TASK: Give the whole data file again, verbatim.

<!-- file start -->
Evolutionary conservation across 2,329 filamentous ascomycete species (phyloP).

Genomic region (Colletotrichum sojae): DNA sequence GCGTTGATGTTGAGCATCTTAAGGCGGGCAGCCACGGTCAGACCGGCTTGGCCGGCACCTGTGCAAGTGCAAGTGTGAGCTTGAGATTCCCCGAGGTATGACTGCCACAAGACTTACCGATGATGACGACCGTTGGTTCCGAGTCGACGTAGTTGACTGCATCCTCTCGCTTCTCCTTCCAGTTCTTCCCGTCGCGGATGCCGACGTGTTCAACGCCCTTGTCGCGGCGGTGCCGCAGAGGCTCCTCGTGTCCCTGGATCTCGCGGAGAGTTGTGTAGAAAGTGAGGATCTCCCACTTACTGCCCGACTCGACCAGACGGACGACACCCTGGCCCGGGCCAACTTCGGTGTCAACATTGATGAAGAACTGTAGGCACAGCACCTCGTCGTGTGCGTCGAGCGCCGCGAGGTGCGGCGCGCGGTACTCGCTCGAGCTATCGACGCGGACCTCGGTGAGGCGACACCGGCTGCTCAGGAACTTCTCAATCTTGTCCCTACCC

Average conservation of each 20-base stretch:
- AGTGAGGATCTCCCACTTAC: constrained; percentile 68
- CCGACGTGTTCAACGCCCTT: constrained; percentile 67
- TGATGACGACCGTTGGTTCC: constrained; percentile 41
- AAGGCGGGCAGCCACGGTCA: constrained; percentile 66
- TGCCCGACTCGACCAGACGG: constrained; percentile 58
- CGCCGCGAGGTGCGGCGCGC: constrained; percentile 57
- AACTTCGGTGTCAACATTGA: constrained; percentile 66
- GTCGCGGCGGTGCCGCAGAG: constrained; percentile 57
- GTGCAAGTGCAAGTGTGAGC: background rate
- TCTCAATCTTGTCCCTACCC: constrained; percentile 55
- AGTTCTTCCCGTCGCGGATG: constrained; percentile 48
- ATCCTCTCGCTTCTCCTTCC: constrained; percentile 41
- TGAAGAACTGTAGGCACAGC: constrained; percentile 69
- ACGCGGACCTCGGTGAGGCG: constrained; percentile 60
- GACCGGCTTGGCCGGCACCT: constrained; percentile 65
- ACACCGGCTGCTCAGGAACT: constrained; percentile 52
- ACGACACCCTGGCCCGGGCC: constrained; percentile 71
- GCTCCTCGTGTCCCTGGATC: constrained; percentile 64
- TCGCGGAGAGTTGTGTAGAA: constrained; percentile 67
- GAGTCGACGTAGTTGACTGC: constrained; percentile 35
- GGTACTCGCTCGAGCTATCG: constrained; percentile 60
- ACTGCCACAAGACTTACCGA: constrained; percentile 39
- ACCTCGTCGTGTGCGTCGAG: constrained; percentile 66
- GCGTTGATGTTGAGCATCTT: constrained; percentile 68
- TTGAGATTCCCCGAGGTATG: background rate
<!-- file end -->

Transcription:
Evolutionary conservation across 2,329 filamentous ascomycete species (phyloP).

Genomic region (Colletotrichum sojae): DNA sequence GCGTTGATGTTGAGCATCTTAAGGCGGGCAGCCACGGTCAGACCGGCTTGGCCGGCACCTGTGCAAGTGCAAGTGTGAGCTTGAGATTCCCCGAGGTATGACTGCCACAAGACTTACCGATGATGACGACCGTTGGTTCCGAGTCGACGTAGTTGACTGCATCCTCTCGCTTCTCCTTCCAGTTCTTCCCGTCGCGGATGCCGACGTGTTCAACGCCCTTGTCGCGGCGGTGCCGCAGAGGCTCCTCGTGTCCCTGGATCTCGCGGAGAGTTGTGTAGAAAGTGAGGATCTCCCACTTACTGCCCGACTCGACCAGACGGACGACACCCTGGCCCGGGCCAACTTCGGTGTCAACATTGATGAAGAACTGTAGGCACAGCACCTCGTCGTGTGCGTCGAGCGCCGCGAGGTGCGGCGCGCGGTACTCGCTCGAGCTATCGACGCGGACCTCGGTGAGGCGACACCGGCTGCTCAGGAACTTCTCAATCTTGTCCCTACCC

Average conservation of each 20-base stretch:
- AGTGAGGATCTCCCACTTAC: constrained; percentile 68
- CCGACGTGTTCAACGCCCTT: constrained; percentile 67
- TGATGACGACCGTTGGTTCC: constrained; percentile 41
- AAGGCGGGCAGCCACGGTCA: constrained; percentile 66
- TGCCCGACTCGACCAGACGG: constrained; percentile 58
- CGCCGCGAGGTGCGGCGCGC: constrained; percentile 57
- AACTTCGGTGTCAACATTGA: constrained; percentile 66
- GTCGCGGCGGTGCCGCAGAG: constrained; percentile 57
- GTGCAAGTGCAAGTGTGAGC: background rate
- TCTCAATCTTGTCCCTACCC: constrained; percentile 55
- AGTTCTTCCCGTCGCGGATG: constrained; percentile 48
- ATCCTCTCGCTTCTCCTTCC: constrained; percentile 41
- TGAAGAACTGTAGGCACAGC: constrained; percentile 69
- ACGCGGACCTCGGTGAGGCG: constrained; percentile 60
- GACCGGCTTGGCCGGCACCT: constrained; percentile 65
- ACACCGGCTGCTCAGGAACT: constrained; percentile 52
- ACGACACCCTGGCCCGGGCC: constrained; percentile 71
- GCTCCTCGTGTCCCTGGATC: constrained; percentile 64
- TCGCGGAGAGTTGTGTAGAA: constrained; percentile 67
- GAGTCGACGTAGTTGACTGC: constrained; percentile 35
- GGTACTCGCTCGAGCTATCG: constrained; percentile 60
- ACTGCCACAAGACTTACCGA: constrained; percentile 39
- ACCTCGTCGTGTGCGTCGAG: constrained; percentile 66
- GCGTTGATGTTGAGCATCTT: constrained; percentile 68
- TTGAGATTCCCCGAGGTATG: background rate